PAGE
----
Both Matthew and Luke show Jesus concluding his discourse by summarizing the rationale for his admonitions: doing good deeds to bad people is the way God acts. This summary motivates the reader to walk on a higher plane. By identifying their actions with God's, the ultimate role model, the follower who does good to the undeserving will attain the high status of being a child of the Heavenly Father (Matthew) or being a child of the Most High (Luke). In Luke, Jesus promises a great reward although he doesn't say what this is.

"But love your enemies and do good, and lend, expecting nothing in return. Your reward will be great, and you'll be children of the Most High. As you know, he is generous to the ungrateful and the wicked. Be compassionate as your Father is." (Luke 6: 35,36, CG, p. 258)

Matthew's version affirms only the status of being a child of the Heavenly Father. He also implies the connection that people should be kind to their enemies because the Father sends the sun and the rain on the good and bad alike.

"But I say to you, Love your enemies and pray for those who persecute you, so that you may be children of your Father in heaven; for he makes his sun rise on the evil and on the good, and sends rain on the righteous and the unrighteous." (Matthew 5:44, 45, HCSB, p. 1867)

Both Luke and Matthew use the same proverbs and examples to define Jesus' new definition of love. Both show that the normal pattern of reciprocity (you scratch my back, I'll scratch yours; or an eye for an eye, you hit me, I'll hit you back) lacks moral authority. It is not God-like to keep score and merely give back (good or bad) what people give to you. Luke's version, however, promotes new wisdom. People leave thinking that this discourse must be divinely inspired and that the speaker must be some sort of a prophet: only a human with a special relationship with God could give them such insights. His appeal is moral but also emotional. In fact, he challenges the reader to be compassionate: a feeling that is attainable for sinners. In those days love was not demonstrated through displays of gushy emotions, but through actions did one show love. Consequently, Luke's choice of the word "compassionate" had more of an emotional appeal. One could say that Luke made three points in this passage: love your enemies, treat people the way you wish to be treated, and give freely expecting nothing in return. But the rest of the text is really thematic elaboration of the first point. Luke states the new radical proposition that one should love their enemies (verse 27). He explains his new ideology by giving examples (28-30). He provides an initial rationale by arguing that one should treat others like they themselves want to be treated (verse 31). The he confirms his initial rationale for this proposition with a series of rhetorical questions that ask: how are your actions better than what sinners routinely do? (verses 32-34). He embellishes his point by offering followers a reward (verse 35a), and he concludes his argument with an assertion that God is generous to the ungrateful and wicked (verse 35b) and an exhortation for everyone to be like God (verse 36).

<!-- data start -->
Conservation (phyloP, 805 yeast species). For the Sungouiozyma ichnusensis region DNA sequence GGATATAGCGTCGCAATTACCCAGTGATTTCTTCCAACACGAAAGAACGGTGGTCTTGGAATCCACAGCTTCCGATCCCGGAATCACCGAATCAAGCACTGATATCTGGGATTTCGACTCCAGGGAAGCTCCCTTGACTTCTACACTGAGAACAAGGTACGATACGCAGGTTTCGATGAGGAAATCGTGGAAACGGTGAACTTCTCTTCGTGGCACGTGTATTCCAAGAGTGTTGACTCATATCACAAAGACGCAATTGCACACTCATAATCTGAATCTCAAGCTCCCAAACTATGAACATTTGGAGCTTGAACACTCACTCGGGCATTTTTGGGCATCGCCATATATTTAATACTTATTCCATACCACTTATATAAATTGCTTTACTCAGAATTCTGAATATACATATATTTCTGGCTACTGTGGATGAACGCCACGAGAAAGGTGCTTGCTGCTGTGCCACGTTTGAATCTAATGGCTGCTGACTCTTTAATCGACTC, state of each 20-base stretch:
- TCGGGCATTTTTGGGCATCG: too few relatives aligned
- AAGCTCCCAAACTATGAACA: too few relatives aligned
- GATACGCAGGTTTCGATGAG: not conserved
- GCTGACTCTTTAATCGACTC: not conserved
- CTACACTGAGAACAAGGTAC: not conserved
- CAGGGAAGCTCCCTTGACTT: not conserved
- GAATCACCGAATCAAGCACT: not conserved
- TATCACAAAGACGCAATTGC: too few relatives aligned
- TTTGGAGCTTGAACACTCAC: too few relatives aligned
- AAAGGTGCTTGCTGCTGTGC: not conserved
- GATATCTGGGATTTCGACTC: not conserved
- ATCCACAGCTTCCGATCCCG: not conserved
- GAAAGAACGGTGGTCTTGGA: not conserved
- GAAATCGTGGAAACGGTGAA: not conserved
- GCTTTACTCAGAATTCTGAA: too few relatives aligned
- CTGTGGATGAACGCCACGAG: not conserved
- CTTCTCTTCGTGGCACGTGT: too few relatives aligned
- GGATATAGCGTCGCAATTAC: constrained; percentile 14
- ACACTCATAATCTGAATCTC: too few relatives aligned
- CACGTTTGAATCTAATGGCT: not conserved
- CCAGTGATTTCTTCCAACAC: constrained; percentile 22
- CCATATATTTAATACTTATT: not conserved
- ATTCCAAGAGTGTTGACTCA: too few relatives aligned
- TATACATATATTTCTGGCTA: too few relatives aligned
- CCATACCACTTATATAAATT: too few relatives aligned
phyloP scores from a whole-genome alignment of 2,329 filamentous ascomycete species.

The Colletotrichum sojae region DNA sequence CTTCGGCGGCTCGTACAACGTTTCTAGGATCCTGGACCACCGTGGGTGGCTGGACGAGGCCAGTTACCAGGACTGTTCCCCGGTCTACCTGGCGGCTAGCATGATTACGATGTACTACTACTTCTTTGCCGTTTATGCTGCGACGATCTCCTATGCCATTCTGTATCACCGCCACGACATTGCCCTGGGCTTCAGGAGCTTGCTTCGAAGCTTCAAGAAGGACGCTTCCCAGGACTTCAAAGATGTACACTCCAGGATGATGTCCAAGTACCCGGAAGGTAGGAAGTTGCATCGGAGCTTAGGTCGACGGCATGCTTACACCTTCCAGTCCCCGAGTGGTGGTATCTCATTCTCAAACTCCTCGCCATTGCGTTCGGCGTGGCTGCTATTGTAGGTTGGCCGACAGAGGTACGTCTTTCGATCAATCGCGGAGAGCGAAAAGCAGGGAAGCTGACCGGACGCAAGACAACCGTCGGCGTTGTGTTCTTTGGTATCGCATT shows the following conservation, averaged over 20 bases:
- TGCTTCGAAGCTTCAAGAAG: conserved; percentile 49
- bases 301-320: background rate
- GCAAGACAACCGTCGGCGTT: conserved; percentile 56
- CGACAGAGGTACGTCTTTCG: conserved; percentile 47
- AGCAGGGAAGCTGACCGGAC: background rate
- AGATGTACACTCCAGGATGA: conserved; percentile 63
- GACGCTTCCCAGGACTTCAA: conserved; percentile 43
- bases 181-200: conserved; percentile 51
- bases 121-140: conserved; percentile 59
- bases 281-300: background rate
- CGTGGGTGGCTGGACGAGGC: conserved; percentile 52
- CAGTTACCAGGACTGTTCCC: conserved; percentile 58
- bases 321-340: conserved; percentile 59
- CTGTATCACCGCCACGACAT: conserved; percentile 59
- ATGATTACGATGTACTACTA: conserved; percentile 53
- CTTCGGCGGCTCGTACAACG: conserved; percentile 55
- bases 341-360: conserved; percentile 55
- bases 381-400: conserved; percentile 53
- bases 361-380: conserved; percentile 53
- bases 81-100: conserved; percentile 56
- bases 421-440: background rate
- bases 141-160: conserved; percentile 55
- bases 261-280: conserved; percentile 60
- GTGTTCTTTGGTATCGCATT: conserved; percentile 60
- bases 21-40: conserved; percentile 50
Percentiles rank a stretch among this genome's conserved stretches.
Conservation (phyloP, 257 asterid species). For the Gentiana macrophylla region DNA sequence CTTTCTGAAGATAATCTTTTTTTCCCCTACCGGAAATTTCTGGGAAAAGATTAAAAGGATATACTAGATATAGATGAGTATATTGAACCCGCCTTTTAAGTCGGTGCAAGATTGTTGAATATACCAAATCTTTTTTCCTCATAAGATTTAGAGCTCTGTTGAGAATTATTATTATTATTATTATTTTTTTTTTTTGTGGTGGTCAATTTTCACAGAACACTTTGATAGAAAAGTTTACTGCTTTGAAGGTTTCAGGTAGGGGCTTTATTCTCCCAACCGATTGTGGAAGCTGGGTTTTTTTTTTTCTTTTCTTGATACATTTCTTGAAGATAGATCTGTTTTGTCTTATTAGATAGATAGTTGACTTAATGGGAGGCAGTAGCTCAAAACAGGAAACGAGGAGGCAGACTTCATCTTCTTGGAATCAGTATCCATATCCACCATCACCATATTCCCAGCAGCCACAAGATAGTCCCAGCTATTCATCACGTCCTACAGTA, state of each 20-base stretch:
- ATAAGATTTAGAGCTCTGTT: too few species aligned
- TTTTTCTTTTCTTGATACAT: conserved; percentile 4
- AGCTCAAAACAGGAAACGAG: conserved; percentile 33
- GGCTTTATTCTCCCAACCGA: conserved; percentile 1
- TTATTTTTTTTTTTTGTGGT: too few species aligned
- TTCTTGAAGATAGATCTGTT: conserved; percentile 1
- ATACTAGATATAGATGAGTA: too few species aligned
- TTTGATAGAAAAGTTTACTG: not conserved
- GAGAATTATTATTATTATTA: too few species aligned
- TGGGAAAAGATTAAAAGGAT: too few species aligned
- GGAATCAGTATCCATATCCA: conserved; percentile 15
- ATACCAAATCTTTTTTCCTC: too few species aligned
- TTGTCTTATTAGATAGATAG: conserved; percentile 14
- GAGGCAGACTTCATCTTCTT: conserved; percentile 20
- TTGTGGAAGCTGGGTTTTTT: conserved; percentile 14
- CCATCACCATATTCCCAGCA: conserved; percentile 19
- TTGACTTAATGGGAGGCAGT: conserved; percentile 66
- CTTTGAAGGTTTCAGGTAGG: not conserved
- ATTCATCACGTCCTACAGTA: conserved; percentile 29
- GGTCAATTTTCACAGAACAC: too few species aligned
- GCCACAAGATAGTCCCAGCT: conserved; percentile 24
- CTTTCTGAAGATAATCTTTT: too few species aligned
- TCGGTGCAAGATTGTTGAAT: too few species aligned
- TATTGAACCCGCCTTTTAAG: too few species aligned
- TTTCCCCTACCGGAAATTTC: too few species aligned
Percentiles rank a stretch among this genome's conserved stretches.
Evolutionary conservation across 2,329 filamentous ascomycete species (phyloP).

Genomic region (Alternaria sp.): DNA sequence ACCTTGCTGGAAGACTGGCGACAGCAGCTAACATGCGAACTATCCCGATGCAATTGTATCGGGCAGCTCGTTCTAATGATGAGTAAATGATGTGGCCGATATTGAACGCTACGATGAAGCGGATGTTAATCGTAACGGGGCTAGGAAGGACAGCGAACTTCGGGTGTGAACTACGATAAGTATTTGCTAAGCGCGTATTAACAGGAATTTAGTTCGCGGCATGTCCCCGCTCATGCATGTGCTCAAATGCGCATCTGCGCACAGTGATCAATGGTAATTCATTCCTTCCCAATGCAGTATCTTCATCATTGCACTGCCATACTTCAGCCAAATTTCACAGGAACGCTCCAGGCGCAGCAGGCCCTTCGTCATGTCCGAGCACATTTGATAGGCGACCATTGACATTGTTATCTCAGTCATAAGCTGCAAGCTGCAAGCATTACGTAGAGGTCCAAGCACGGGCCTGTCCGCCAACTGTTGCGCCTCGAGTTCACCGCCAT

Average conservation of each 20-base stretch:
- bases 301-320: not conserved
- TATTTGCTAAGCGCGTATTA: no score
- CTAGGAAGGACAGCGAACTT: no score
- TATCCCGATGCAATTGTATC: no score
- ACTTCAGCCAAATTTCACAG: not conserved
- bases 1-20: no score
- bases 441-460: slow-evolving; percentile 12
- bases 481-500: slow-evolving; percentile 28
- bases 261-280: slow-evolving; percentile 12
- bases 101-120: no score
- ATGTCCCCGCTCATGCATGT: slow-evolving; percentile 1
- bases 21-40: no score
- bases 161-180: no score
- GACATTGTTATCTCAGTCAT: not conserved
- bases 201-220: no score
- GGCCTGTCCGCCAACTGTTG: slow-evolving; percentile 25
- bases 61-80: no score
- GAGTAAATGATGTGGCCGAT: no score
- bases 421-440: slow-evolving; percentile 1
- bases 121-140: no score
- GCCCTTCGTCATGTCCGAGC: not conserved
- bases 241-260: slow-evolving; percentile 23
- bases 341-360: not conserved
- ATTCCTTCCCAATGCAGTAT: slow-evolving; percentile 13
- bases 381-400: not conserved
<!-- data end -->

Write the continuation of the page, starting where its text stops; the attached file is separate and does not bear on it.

Matthew's concluding commandment is more demanding, yet less emotional. This fits with his logical approach to his argument.

"Be perfect, therefore, as your heavenly Father is perfect" (Matthew 5:48, HCSB, p. 1868)

Matthew's Sermon on the Mount attempts to prove that Jesus' words transformed the Old Torah. Twice he sets up his argument by introducing a widely known Hebrew Scripture, but instead of supporting it, he uses Jesus' words to reconfigure the meaning. He then supports his argument by giving practical examples and by reciting the rhetorical questions from Q with his own terminology. Matthew ends by commanding people to be like God, perhaps a harder standard to reach than merely being compassionate. This makes the ending more authoritative, just as law is authoritative.

In both the Luke and Matthew accounts, Jesus challenges people to treat others better than they were treated, to look at things from others' perspectives, and to love those deemed unlovable. Both leave no doubt that love is shown through acts of kindness. In both versions, Jesus concludes his discourse by motivating his audience to become greater than they have been, to identify with the divine, and to raise their aspirations beyond the familiar.

Written by Stuart W. Young, Emory College (freshman) on February 24, 1999, for Religion 210: Classic Religious Texts. Minor revisions by Vernon K. Robbins.

Back to index of Matthean examples

For other examples of intertexture, click here.

Textures Index | Text Index | Discourse Index | Oppositional Rhetoric Index

Back to Socio-Rhetorical Interpretation Homepage